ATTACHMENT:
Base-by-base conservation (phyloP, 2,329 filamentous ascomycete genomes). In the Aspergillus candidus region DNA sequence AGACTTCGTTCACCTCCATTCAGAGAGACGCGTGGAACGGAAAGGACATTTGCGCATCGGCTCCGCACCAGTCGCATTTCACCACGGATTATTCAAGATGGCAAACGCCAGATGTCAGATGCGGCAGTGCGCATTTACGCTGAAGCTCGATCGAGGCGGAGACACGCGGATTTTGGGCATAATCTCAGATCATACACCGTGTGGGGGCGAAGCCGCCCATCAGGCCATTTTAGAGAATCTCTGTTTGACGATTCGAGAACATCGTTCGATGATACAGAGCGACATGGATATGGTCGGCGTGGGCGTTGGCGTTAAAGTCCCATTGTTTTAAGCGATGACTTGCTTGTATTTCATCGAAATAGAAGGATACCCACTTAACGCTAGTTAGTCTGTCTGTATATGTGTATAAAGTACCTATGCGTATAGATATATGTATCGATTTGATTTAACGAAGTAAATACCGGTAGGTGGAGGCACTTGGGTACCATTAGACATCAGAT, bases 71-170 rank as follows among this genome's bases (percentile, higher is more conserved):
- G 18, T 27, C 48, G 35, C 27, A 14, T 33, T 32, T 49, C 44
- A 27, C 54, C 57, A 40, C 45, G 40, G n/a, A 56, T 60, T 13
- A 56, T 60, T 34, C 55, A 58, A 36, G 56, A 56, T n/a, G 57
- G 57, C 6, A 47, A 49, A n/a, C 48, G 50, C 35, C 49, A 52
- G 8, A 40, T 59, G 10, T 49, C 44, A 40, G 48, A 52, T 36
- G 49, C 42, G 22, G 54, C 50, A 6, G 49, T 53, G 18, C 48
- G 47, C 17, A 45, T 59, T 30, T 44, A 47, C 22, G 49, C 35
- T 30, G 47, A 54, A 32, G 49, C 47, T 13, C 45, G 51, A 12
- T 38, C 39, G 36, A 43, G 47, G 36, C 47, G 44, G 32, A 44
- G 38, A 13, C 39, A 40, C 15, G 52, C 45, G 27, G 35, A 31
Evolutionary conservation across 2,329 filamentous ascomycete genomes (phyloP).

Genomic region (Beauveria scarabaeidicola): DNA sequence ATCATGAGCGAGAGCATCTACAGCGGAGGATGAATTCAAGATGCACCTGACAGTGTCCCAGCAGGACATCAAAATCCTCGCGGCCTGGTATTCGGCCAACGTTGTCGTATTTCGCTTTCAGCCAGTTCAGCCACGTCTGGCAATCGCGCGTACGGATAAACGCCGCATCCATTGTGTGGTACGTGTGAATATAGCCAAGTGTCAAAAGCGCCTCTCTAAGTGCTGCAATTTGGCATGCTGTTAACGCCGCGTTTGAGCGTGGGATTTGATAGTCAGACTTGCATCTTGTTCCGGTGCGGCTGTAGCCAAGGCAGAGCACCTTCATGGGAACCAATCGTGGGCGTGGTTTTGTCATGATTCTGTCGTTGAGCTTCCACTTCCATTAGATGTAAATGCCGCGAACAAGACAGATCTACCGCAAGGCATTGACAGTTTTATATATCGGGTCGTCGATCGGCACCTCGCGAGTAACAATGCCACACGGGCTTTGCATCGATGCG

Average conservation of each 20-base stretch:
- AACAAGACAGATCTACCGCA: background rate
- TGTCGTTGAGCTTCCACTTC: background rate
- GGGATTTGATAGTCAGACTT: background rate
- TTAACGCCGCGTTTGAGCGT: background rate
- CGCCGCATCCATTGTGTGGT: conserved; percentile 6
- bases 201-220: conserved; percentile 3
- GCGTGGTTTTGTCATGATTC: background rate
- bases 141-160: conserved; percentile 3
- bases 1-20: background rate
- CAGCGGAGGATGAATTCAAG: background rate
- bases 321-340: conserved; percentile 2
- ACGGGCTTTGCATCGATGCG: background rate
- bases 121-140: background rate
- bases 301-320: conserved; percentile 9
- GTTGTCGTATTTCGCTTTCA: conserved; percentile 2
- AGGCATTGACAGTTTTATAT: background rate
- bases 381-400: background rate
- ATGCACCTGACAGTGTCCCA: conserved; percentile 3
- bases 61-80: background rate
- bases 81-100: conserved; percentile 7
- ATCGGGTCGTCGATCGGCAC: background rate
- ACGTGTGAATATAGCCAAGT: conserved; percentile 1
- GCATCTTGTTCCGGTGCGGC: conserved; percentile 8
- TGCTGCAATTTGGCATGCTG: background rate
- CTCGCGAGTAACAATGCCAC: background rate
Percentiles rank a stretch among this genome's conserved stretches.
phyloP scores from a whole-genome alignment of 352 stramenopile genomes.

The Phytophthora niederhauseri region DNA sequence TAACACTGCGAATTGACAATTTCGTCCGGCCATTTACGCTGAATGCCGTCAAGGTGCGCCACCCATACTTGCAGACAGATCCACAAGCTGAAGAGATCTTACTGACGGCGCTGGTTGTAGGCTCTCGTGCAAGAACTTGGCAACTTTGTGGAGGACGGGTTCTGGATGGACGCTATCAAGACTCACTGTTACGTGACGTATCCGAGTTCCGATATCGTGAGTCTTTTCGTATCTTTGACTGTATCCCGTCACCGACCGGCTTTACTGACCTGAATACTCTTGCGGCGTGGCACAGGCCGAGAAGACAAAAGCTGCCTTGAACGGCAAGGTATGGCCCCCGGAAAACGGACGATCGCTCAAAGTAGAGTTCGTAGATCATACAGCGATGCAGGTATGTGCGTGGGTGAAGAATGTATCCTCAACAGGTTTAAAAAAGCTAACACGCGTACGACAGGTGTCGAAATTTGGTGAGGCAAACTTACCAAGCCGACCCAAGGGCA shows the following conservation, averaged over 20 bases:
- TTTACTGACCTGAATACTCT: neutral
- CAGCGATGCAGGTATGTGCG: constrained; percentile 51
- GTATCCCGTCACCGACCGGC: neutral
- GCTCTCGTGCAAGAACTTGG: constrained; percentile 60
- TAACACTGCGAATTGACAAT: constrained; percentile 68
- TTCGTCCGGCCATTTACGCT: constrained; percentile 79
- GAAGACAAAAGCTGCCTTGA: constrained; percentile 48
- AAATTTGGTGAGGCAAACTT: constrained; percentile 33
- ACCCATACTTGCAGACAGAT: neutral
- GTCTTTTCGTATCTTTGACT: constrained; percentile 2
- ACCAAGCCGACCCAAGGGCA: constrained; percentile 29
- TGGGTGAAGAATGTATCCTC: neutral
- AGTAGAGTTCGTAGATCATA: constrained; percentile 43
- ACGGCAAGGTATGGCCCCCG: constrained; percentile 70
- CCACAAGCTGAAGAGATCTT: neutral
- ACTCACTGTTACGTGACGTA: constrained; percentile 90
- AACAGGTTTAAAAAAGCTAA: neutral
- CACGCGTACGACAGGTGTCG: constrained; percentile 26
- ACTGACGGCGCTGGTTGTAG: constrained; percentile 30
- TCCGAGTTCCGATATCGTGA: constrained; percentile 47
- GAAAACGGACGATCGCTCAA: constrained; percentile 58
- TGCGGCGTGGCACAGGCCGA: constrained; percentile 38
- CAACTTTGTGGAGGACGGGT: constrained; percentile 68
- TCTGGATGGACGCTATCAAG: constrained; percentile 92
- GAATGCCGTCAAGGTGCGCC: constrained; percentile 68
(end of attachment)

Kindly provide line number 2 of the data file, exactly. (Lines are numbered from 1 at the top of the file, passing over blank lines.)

- G 18, T 27, C 48, G 35, C 27, A 14, T 33, T 32, T 49, C 44